Like many homeowners, Jimmy Borst and Connie Kaplan have spent the pandemic making changes to their home. The most ambitious project centered on remodeling the multi-level outdoor-living area, which now provides them with areas for relaxing, dining, entertaining and yes, even dancing. Add a spectacular view of the city of Reading, and their new outdoor-living area can only be described as magical.
Twenty-five years ago, Jimmy found nirvana high on a mountainside in Galen Hall. What attracted him to the split-level house – circa 1976 – that had a hint of The Brady Bunch attached to it? “Five acres and good bones,” he says in looking back at his decision to purchase the property.
As he set out to make the house his own, it was also Jimmy’s plan to retain the hallmarks of ’70s styling, including wood and stone elements and, most importantly, the open-concept living areas that continue to define home design in the 21st century. The first level is home to Jimmy’s man cave and in-home gym, as well as guest rooms. The second level is devoted to an open-concept living room, dining room and kitchen, plus the primary suite. The window-filled dining room is part of an addition project Jimmy designed and built several years ago. The kitchen was also updated.
One of the first projects Jimmy tackled soon after moving in was to add a two-level deck on the back of the house. The goal was to take advantage of the spectacular views that stretch well beyond the famed Pagoda atop Mount Penn in Reading. The design entailed cedar construction and stone-wrapped pillars. “Friends helped me with the pillars,” he says of the structure that ultimately became known as “deckzilla.”
Twelve years ago, he added a swimming pool and spa that were built into a hillside, with the decking and walls constructed from fieldstone. “It’s pretty unique,” he says of the pool and spa’s hillside perch. Built by Pebble Pools, Inc. of Royersford, Montgomery County, the pool placed second in a national contest the company entered.
Unfortunately, the deck wasn’t very user-friendly. Because the upper level wasn’t covered by a roof, its use was essentially restricted to early morning or evening hours. “It could get pretty hot up there,” Jimmy notes of the daytime heat. Of course, if it rained, using the deck was next to impossible. Snow proved to be an issue, as well – the upper deck needed to be shoveled if a substantial amount of snow fell.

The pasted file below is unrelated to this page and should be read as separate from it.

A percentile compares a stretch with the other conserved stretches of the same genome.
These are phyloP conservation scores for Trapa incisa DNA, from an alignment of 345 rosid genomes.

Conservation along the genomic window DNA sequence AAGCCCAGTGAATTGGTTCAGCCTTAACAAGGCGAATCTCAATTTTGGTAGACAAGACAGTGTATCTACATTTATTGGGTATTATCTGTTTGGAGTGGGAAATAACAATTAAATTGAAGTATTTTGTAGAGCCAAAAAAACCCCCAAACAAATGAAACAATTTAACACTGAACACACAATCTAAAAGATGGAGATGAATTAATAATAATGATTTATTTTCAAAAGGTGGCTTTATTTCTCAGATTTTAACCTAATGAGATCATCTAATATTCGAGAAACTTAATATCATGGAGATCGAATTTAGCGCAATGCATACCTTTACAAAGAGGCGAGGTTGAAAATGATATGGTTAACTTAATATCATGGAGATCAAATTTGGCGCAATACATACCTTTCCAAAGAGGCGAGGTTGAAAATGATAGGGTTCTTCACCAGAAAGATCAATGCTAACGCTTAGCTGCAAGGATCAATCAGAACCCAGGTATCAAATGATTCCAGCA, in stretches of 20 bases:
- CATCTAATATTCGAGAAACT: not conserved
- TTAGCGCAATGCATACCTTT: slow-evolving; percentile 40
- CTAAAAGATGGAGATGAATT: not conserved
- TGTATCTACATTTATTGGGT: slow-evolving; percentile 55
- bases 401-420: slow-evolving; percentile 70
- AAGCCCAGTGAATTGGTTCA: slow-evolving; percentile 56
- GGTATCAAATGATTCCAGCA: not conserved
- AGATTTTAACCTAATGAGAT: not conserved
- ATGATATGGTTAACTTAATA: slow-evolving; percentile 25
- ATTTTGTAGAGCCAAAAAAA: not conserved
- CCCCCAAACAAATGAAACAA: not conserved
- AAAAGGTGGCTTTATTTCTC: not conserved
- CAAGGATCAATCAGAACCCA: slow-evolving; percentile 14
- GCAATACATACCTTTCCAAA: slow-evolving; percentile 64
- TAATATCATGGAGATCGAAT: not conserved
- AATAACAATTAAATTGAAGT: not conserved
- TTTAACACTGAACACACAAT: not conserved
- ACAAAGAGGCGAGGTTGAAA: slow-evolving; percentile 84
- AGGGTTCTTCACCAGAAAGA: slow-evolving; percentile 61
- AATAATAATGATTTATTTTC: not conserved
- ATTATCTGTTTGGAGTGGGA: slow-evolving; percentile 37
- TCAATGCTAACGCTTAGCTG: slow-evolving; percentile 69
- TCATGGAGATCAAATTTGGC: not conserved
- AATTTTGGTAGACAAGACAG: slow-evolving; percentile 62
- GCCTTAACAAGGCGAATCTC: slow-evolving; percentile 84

The after-effects of snowfalls are what prompted the couple to begin entertaining the idea of upgrading the deck. Exposure to the elements was prompting the wood to weaken and even rot in places. Additionally, snow removal was impacting the finish – the boards had become a mish-mash of mottled colors. “I always wanted a roof over it,” says Jimmy, who deemed the time had come for them to “go big or go home” and remodel the outdoor areas. The search for a building contractor commenced.
As this is Lancaster County, Jimmy’s cousin, Joe, knew someone who would be perfect for the job – Dwight Graybill of Cocalico Builders, whose outdoor-living projects typically entail recycled and upcycled building products such as old barn wood and beams, finds from former landmarks and abandoned farmhouses and timbers that are centuries old. Jimmy and Dwight’s collaboration proved to be a match made in design heaven. Jimmy even jokes that the two found each other through Match.com.
Actually, that’s how Jimmy and Connie found each other. She was a single mom living with her two children in Pittsburgh, while he was living close to his hometown of Reinholds. “We talked to each other via email and by phone for three months,” Connie recalls. When they finally met – Jimmy invited her to visit the area and see his home – she insisted that his parents be present. “You just never know,” she jokes.
They continued their long-distance relationship for several more years. Then, with her kids embarking on their own lives – her daughter now lives in North Carolina and her son in Alabama – Connie made her move to the Lancaster area 10 years ago. She works for a title appraisal closing company, while Jimmy, who retired from Steel Specialty Company, stays busy by flipping houses. After a 14-year courtship, Jimmy proposed to Connie in June. Have they set a date? “Oh, no,” Connie laughs. “We’ll probably wait another 14 years to get married. Jimmy always says good things take time.”
In the meantime, they are having the time of their lives remodeling the house, going antiquing, exploring the region and indulging in their love of wine and beer. “Our tastes are pretty similar,” says Connie in regards to remodeling and decorating their home. They enjoyed adding their ideas for the outdoor-living area – it was Connie who thought of topping the roof with a cupola – and working with Dwight on its design. Now, there’s nothing more gratifying than coming home. “When you come up the driveway and see the illuminated cupola, lights, torches and fireplace, it’s just beautiful,” Connie says.